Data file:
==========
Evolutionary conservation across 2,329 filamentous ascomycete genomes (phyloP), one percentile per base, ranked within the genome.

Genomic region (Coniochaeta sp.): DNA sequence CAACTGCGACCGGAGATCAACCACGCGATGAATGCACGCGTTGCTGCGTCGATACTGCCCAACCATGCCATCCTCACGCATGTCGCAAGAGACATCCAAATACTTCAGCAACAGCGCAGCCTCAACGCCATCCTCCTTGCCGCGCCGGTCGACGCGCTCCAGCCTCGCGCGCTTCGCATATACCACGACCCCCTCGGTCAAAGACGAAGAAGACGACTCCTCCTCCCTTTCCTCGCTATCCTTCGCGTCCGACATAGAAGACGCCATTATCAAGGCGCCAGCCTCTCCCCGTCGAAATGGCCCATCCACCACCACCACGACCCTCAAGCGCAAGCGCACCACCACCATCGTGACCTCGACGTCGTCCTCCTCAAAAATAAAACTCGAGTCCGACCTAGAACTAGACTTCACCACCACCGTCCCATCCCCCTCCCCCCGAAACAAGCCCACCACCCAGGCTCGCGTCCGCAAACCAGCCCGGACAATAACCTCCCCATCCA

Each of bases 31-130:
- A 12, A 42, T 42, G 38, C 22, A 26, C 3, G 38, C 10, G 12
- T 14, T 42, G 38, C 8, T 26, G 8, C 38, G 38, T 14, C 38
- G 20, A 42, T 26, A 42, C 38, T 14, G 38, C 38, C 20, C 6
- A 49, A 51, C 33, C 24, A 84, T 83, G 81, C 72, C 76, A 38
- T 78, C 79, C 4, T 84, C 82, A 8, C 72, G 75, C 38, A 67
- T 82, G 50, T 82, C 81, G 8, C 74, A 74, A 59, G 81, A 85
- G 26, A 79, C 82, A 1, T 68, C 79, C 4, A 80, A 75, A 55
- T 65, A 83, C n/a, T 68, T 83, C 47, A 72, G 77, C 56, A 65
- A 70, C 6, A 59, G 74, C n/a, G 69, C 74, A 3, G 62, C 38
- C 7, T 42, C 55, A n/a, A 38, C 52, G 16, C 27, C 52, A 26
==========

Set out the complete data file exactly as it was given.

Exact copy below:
Evolutionary conservation across 2,329 filamentous ascomycete genomes (phyloP), one percentile per base, ranked within the genome.

Genomic region (Coniochaeta sp.): DNA sequence CAACTGCGACCGGAGATCAACCACGCGATGAATGCACGCGTTGCTGCGTCGATACTGCCCAACCATGCCATCCTCACGCATGTCGCAAGAGACATCCAAATACTTCAGCAACAGCGCAGCCTCAACGCCATCCTCCTTGCCGCGCCGGTCGACGCGCTCCAGCCTCGCGCGCTTCGCATATACCACGACCCCCTCGGTCAAAGACGAAGAAGACGACTCCTCCTCCCTTTCCTCGCTATCCTTCGCGTCCGACATAGAAGACGCCATTATCAAGGCGCCAGCCTCTCCCCGTCGAAATGGCCCATCCACCACCACCACGACCCTCAAGCGCAAGCGCACCACCACCATCGTGACCTCGACGTCGTCCTCCTCAAAAATAAAACTCGAGTCCGACCTAGAACTAGACTTCACCACCACCGTCCCATCCCCCTCCCCCCGAAACAAGCCCACCACCCAGGCTCGCGTCCGCAAACCAGCCCGGACAATAACCTCCCCATCCA

Each of bases 31-130:
- A 12, A 42, T 42, G 38, C 22, A 26, C 3, G 38, C 10, G 12
- T 14, T 42, G 38, C 8, T 26, G 8, C 38, G 38, T 14, C 38
- G 20, A 42, T 26, A 42, C 38, T 14, G 38, C 38, C 20, C 6
- A 49, A 51, C 33, C 24, A 84, T 83, G 81, C 72, C 76, A 38
- T 78, C 79, C 4, T 84, C 82, A 8, C 72, G 75, C 38, A 67
- T 82, G 50, T 82, C 81, G 8, C 74, A 74, A 59, G 81, A 85
- G 26, A 79, C 82, A 1, T 68, C 79, C 4, A 80, A 75, A 55
- T 65, A 83, C n/a, T 68, T 83, C 47, A 72, G 77, C 56, A 65
- A 70, C 6, A 59, G 74, C n/a, G 69, C 74, A 3, G 62, C 38
- C 7, T 42, C 55, A n/a, A 38, C 52, G 16, C 27, C 52, A 26